FTC Charges Sterling Drug Made Unsubstantiated Therapeutic
Performance Claims in Ads for Midol Products

Company to Pay $375,000 Civil Penalty

FTC News Release
June 12, 1990

The Federal Trade Commission has charged in federal court that Sterling Drug, Inc., made unsubstantiated therapeutic performance claims in advertising certain "Midol" brand products. The company has agreed to pay $375,000 in civil penalties to settle the charges.

The FTC alleged that Sterling violated an order that became effective in 1985 which prohibits the company from making therapeutic performance claims unless it has a reasonable basis to substantiate the claims. Under a consent decree filed June 8 with the Commission's new complaint, Sterling has agreed not to violate the order in the future.

According to the complaint, from March 1985 until January 1986 and in April 1988, Sterling ran certain ads for "Original Formula Midol" and "Maximum Strength Midol for Cramps." The ads claimed or implied that one of the active ingredients in those products, cinnamedrine hydrochloride, helps relieve muscle contractions fast and is a muscle relaxant for menstrual cramps. The company did not have competent and reliable scientific evidence for those claims, the complaint charges.

The complaint also cites ads that ran from April 1986 until June 1986 for "Maximum Strength Midol PMS." Those ads, printed and broadcast in Spanish, claimed that the product provides "total" or "complete relief" for all symptoms of premenstrual syndrome. But, according to the complaint, the company did not have competent and reliable scientific evidence for those claims.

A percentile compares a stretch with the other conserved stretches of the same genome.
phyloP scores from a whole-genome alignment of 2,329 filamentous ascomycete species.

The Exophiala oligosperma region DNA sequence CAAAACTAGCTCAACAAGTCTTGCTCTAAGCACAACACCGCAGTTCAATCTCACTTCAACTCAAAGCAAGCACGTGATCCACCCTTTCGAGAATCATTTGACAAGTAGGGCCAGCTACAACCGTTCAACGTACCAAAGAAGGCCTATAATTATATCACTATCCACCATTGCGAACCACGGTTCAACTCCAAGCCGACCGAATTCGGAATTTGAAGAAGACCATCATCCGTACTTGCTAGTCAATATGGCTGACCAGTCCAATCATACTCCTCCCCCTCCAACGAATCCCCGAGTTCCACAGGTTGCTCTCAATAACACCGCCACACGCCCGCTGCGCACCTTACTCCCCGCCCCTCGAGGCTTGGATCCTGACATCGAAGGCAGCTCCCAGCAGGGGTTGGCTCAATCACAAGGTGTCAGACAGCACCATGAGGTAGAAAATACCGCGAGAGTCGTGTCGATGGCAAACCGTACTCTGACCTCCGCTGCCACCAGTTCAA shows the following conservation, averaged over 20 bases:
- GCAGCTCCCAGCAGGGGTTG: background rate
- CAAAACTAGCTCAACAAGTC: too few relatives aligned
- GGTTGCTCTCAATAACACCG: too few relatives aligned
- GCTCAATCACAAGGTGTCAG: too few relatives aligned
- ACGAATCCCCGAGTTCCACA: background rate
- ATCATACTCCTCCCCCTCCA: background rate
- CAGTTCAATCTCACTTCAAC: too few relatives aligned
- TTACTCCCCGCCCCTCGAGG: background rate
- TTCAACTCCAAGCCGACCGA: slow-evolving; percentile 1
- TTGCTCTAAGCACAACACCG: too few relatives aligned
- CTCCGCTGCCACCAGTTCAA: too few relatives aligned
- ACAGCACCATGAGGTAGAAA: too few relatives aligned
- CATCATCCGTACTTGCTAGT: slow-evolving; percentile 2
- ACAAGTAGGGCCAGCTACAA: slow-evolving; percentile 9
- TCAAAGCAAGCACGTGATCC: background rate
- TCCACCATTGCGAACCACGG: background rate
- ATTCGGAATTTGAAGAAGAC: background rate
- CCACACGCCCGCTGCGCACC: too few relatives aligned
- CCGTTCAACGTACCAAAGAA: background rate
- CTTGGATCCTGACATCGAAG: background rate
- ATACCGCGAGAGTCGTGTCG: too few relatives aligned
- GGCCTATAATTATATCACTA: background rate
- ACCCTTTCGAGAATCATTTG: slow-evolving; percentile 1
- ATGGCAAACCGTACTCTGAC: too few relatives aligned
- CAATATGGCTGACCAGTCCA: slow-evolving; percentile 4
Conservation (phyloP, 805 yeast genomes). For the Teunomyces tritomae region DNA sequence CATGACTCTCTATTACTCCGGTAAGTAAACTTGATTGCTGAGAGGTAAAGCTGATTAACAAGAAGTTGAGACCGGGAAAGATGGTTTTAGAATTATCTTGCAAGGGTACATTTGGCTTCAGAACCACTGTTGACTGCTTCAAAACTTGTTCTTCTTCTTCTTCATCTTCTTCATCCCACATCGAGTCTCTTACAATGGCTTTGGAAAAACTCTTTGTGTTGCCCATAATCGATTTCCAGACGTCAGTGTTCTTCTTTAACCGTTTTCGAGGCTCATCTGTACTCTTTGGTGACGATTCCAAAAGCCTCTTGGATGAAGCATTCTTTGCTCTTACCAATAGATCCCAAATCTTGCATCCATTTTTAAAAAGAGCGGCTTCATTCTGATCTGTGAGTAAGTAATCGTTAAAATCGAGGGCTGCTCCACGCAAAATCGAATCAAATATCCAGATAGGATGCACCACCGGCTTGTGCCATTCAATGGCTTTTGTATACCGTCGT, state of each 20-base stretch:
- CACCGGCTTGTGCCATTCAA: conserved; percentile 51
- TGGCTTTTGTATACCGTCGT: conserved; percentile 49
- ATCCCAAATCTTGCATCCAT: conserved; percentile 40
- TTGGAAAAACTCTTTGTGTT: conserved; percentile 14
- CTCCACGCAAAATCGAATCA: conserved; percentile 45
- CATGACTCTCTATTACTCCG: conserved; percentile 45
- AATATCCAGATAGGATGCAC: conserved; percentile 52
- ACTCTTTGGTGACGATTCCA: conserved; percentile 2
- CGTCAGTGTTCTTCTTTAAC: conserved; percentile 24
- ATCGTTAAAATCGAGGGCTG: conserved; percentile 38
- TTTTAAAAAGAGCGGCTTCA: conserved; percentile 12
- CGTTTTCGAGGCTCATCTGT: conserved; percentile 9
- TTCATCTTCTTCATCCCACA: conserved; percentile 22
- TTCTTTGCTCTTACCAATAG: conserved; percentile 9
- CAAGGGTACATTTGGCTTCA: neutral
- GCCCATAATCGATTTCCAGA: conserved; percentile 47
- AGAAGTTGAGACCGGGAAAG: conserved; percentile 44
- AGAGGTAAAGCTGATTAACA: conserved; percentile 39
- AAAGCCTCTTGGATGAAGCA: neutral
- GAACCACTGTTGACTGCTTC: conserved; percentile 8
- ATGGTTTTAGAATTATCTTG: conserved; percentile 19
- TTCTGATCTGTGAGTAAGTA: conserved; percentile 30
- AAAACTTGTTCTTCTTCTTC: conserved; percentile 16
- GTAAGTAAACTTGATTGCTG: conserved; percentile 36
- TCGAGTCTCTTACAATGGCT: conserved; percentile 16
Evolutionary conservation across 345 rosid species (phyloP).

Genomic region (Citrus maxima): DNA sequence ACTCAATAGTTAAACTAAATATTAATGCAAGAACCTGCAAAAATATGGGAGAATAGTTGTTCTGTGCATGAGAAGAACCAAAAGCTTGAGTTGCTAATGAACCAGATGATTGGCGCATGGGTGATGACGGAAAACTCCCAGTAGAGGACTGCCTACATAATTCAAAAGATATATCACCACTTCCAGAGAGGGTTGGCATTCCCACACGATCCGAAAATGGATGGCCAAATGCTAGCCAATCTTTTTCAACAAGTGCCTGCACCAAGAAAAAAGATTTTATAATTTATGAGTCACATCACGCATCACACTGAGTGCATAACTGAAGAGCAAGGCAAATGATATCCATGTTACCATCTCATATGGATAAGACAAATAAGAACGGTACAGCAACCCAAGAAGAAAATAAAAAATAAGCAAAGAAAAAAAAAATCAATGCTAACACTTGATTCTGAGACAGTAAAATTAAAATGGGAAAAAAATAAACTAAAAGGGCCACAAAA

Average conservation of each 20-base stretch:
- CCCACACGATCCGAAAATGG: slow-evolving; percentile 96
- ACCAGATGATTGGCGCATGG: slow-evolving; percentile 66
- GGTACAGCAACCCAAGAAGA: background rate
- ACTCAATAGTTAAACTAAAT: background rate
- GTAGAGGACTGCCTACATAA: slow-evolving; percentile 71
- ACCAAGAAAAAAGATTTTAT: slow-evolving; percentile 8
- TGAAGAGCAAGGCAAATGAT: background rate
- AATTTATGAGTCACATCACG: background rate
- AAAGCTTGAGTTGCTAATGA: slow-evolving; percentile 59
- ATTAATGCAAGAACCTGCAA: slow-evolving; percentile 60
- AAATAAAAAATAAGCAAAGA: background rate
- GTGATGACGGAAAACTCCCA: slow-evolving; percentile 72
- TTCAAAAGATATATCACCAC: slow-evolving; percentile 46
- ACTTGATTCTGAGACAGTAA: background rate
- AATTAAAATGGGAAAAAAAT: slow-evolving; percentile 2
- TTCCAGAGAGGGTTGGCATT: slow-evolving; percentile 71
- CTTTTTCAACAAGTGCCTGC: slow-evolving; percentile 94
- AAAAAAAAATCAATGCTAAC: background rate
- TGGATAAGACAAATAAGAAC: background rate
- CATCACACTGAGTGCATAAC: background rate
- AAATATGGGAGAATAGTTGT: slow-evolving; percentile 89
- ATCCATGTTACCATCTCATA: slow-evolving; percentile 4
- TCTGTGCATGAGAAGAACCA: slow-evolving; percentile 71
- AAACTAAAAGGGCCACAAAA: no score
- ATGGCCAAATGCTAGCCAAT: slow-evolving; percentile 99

Since November 1988, Sterling has also run ads for "Original Midol Multi-Symptom Formula" and "Maximum Strength Midol Multi-Symptom Formula," which claim that the products have a combination of ingredients that relieves menstrual bloating or water-weight gain. The complaint charges the company did not have competent and reliable scientific evidence for making those claims.

The Department of Justice filed the complaint and consent decree, at the FTC's request, in the US District Court for the District of Columbia. The consent decree will not take effect until approved by the court.

Sterling is based in New York City.

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